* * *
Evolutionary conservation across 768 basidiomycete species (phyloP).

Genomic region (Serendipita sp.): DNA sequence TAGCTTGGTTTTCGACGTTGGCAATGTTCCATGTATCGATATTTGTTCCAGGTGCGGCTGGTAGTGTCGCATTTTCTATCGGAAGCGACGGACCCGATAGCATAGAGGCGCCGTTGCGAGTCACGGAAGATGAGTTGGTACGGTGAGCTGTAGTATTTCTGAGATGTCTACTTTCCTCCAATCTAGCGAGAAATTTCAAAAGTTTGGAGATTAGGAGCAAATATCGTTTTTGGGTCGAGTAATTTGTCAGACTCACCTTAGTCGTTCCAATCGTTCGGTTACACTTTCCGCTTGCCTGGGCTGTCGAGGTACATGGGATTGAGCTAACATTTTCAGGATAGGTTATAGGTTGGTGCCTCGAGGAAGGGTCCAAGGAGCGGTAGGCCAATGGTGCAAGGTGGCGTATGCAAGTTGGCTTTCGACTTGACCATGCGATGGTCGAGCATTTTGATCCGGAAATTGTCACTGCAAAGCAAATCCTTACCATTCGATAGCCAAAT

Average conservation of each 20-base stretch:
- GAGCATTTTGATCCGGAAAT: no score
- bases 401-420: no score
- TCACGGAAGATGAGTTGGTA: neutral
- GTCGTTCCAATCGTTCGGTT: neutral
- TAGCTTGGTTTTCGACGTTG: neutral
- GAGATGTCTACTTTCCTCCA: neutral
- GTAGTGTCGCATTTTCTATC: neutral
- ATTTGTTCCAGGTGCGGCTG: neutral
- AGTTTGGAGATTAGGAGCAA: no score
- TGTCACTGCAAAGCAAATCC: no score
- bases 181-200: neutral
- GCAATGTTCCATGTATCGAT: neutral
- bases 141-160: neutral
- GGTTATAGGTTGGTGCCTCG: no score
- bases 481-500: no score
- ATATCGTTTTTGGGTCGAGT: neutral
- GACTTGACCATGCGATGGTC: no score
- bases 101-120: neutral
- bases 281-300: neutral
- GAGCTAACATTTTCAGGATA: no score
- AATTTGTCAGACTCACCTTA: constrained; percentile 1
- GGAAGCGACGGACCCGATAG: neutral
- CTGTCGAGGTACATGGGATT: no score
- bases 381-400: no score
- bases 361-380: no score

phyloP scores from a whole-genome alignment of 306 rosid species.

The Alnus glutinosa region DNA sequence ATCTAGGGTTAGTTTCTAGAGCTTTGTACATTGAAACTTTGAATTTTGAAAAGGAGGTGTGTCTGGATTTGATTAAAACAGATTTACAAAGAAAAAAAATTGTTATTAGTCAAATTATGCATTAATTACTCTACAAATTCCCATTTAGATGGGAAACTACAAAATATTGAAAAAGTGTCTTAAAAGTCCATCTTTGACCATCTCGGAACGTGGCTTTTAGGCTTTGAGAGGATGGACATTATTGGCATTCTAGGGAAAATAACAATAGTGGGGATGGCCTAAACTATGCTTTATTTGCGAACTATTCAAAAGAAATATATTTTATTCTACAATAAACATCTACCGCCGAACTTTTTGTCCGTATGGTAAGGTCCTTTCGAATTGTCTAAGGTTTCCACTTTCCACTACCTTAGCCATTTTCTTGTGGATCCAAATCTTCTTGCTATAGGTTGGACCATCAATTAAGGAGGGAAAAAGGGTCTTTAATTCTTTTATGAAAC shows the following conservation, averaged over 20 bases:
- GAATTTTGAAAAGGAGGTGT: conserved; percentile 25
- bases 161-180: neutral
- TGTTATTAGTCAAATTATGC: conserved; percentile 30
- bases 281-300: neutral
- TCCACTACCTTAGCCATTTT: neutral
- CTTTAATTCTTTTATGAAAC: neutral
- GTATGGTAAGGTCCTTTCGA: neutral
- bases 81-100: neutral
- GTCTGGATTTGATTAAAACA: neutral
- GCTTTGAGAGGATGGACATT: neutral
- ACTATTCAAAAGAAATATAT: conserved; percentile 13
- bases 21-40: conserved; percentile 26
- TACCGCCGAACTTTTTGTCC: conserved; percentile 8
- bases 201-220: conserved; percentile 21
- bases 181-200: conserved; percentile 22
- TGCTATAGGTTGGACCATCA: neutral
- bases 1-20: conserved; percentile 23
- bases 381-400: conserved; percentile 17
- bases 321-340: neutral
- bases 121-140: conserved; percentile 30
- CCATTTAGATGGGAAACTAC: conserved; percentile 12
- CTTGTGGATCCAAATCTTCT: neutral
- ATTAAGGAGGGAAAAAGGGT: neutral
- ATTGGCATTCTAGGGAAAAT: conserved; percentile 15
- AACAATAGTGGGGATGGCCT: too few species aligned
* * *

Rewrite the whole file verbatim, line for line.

Evolutionary conservation across 768 basidiomycete species (phyloP).

Genomic region (Serendipita sp.): DNA sequence TAGCTTGGTTTTCGACGTTGGCAATGTTCCATGTATCGATATTTGTTCCAGGTGCGGCTGGTAGTGTCGCATTTTCTATCGGAAGCGACGGACCCGATAGCATAGAGGCGCCGTTGCGAGTCACGGAAGATGAGTTGGTACGGTGAGCTGTAGTATTTCTGAGATGTCTACTTTCCTCCAATCTAGCGAGAAATTTCAAAAGTTTGGAGATTAGGAGCAAATATCGTTTTTGGGTCGAGTAATTTGTCAGACTCACCTTAGTCGTTCCAATCGTTCGGTTACACTTTCCGCTTGCCTGGGCTGTCGAGGTACATGGGATTGAGCTAACATTTTCAGGATAGGTTATAGGTTGGTGCCTCGAGGAAGGGTCCAAGGAGCGGTAGGCCAATGGTGCAAGGTGGCGTATGCAAGTTGGCTTTCGACTTGACCATGCGATGGTCGAGCATTTTGATCCGGAAATTGTCACTGCAAAGCAAATCCTTACCATTCGATAGCCAAAT

Average conservation of each 20-base stretch:
- GAGCATTTTGATCCGGAAAT: no score
- bases 401-420: no score
- TCACGGAAGATGAGTTGGTA: neutral
- GTCGTTCCAATCGTTCGGTT: neutral
- TAGCTTGGTTTTCGACGTTG: neutral
- GAGATGTCTACTTTCCTCCA: neutral
- GTAGTGTCGCATTTTCTATC: neutral
- ATTTGTTCCAGGTGCGGCTG: neutral
- AGTTTGGAGATTAGGAGCAA: no score
- TGTCACTGCAAAGCAAATCC: no score
- bases 181-200: neutral
- GCAATGTTCCATGTATCGAT: neutral
- bases 141-160: neutral
- GGTTATAGGTTGGTGCCTCG: no score
- bases 481-500: no score
- ATATCGTTTTTGGGTCGAGT: neutral
- GACTTGACCATGCGATGGTC: no score
- bases 101-120: neutral
- bases 281-300: neutral
- GAGCTAACATTTTCAGGATA: no score
- AATTTGTCAGACTCACCTTA: constrained; percentile 1
- GGAAGCGACGGACCCGATAG: neutral
- CTGTCGAGGTACATGGGATT: no score
- bases 381-400: no score
- bases 361-380: no score

phyloP scores from a whole-genome alignment of 306 rosid species.

The Alnus glutinosa region DNA sequence ATCTAGGGTTAGTTTCTAGAGCTTTGTACATTGAAACTTTGAATTTTGAAAAGGAGGTGTGTCTGGATTTGATTAAAACAGATTTACAAAGAAAAAAAATTGTTATTAGTCAAATTATGCATTAATTACTCTACAAATTCCCATTTAGATGGGAAACTACAAAATATTGAAAAAGTGTCTTAAAAGTCCATCTTTGACCATCTCGGAACGTGGCTTTTAGGCTTTGAGAGGATGGACATTATTGGCATTCTAGGGAAAATAACAATAGTGGGGATGGCCTAAACTATGCTTTATTTGCGAACTATTCAAAAGAAATATATTTTATTCTACAATAAACATCTACCGCCGAACTTTTTGTCCGTATGGTAAGGTCCTTTCGAATTGTCTAAGGTTTCCACTTTCCACTACCTTAGCCATTTTCTTGTGGATCCAAATCTTCTTGCTATAGGTTGGACCATCAATTAAGGAGGGAAAAAGGGTCTTTAATTCTTTTATGAAAC shows the following conservation, averaged over 20 bases:
- GAATTTTGAAAAGGAGGTGT: conserved; percentile 25
- bases 161-180: neutral
- TGTTATTAGTCAAATTATGC: conserved; percentile 30
- bases 281-300: neutral
- TCCACTACCTTAGCCATTTT: neutral
- CTTTAATTCTTTTATGAAAC: neutral
- GTATGGTAAGGTCCTTTCGA: neutral
- bases 81-100: neutral
- GTCTGGATTTGATTAAAACA: neutral
- GCTTTGAGAGGATGGACATT: neutral
- ACTATTCAAAAGAAATATAT: conserved; percentile 13
- bases 21-40: conserved; percentile 26
- TACCGCCGAACTTTTTGTCC: conserved; percentile 8
- bases 201-220: conserved; percentile 21
- bases 181-200: conserved; percentile 22
- TGCTATAGGTTGGACCATCA: neutral
- bases 1-20: conserved; percentile 23
- bases 381-400: conserved; percentile 17
- bases 321-340: neutral
- bases 121-140: conserved; percentile 30
- CCATTTAGATGGGAAACTAC: conserved; percentile 12
- CTTGTGGATCCAAATCTTCT: neutral
- ATTAAGGAGGGAAAAAGGGT: neutral
- ATTGGCATTCTAGGGAAAAT: conserved; percentile 15
- AACAATAGTGGGGATGGCCT: too few species aligned